To the Editor:
We thank Drs. Gruppuso and Adashi1 for drawing attention to the relentless inflation in the number of residency applications being submitted each year. Despite the associated costs, students feel compelled to submit a high volume of applications to remain competitive. We believe that transparency both at the level of the Match and of individual programs is necessary to inform sensible and successful application strategies.
Responding to students’ anxiety, the authors called for more data, such as “the number of GME [graduate medical education] program interviews offered and/or accepted per applicant” and “whether or not the number of GME program interviews per applicant is predictive of a successful match.”1 But these system-level data are already available. Applicant surveys and outcomes reports from the National Resident Matching Program (NRMP) consistently show that applicants who interview at and rank more programs are more likely to match successfully.2–4
Therefore, the real question for the individual applicant is how to obtain a reasonable number of interview offers. Volume is an increasingly common tactic. Between 2009 and 2015, among matched U.S. allopathic seniors, the median number of applications submitted per applicant increased 36%.2,3 However, a recent study found no relationship between yearly match rates in each specialty and the average numbers of applications submitted per student.5 We have reached the point of diminishing returns.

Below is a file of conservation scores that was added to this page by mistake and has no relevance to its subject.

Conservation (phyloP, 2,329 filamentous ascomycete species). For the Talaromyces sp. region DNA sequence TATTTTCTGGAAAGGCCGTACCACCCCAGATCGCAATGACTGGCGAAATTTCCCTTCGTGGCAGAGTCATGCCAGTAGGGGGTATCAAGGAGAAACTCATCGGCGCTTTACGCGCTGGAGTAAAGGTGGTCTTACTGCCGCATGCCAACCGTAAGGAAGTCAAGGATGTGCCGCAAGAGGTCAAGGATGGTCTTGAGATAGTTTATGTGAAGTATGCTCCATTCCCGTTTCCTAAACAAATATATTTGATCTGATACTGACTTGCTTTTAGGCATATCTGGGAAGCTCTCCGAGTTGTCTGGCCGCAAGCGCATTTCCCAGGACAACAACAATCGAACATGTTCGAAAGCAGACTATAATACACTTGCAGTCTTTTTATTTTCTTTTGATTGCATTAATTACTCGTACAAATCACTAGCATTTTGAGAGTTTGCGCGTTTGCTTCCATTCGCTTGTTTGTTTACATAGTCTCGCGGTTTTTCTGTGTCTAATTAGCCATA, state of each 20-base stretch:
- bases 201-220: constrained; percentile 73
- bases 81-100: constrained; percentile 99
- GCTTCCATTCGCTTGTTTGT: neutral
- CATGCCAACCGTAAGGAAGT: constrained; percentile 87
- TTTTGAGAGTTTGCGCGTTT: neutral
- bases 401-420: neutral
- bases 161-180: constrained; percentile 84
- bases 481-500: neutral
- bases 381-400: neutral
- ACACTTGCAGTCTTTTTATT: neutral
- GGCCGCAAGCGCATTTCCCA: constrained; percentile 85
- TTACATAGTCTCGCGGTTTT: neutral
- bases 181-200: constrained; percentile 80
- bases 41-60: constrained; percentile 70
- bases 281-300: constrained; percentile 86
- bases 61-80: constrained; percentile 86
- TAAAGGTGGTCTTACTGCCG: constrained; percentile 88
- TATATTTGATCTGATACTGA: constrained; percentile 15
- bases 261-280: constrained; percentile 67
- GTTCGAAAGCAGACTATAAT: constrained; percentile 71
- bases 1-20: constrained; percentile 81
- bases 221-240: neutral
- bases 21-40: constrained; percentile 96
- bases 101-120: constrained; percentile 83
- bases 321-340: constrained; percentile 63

A reasonable solution is specialty-specific application caps, in combination with program-level transparency regarding selection processes and outcomes.6 For instance, the NRMP provides programs with statistical profiles of their matched applicants. Releasing such historical data would allow students to gauge their competitiveness for a particular program and effectively focus their application strategies. It is time for the GME community to halt the application arms race.
Francis Deng, MD
Resident in diagnostic radiology, Massachusetts General Hospital, and clinical fellow, Harvard Medical School, Boston, Massachusetts; [email protected]; ORCID: http://orcid.org/0000-0003-3117-5076.
Jenny X. Chen, MD
Resident in otolaryngology, Massachusetts Eye and Ear, and clinical fellow, Harvard Medical School, Boston, Massachusetts; ORCID: http://orcid.org/0000-0002-2992-4771.
Austin Wesevich, MD, MPH
Resident in internal medicine and pediatrics, Duke University Medical Center, Durham, North Carolina; ORCID: http://orcid.org/0000-0001-5202-1231.
1. Gruppuso PA, Adashi EY. Residency placement fever: Is it time for a reevaluation? [published online ahead of print November 1, 2016]. Acad Med. doi: 10.1097/ACM.0000000000001468.
2. National Resident Matching Program. Results of the 2015 NRMP Applicant Survey by preferred specialty and applicant type. www.nrmp.org/wp-content/uploads/2015/09/Applicant-Survey-Report-2015.pdf
. Accessed November 7, 2016.
3. National Resident Matching Program. Results of the 2009 NRMP Applicant Survey by preferred specialty and applicant type. http://www.nrmp.org/wp-content/uploads/2013/08/applicantresultsbyspecialty2009.pdf
. Accessed November 8, 2016.
4. National Resident Matching Program. Charting outcomes in the Match for U.S. allopathic seniors, 2016. http://www.nrmp.org/wp-content/uploads/2016/09/Charting-Outcomes-US-Allopathic-Seniors-2016.pdf
. Accessed November 9, 2016.
5. Weissbart SJ, Kim SJ, Feinn RS, Stock JA. Relationship between the number of residency applications and the yearly match rate: Time to start thinking about an application limit? J Grad Med Educ. 2015;7:8185.
6. Pereira AG, Chelminski PR, Chheda SG, et al.; Medical Student to Resident Interface Committee Workgroup on the Interview Season. Application inflation for internal medicine applicants in the Match: Drivers, consequences, and potential solutions. Am J Med. 2016;129:885891.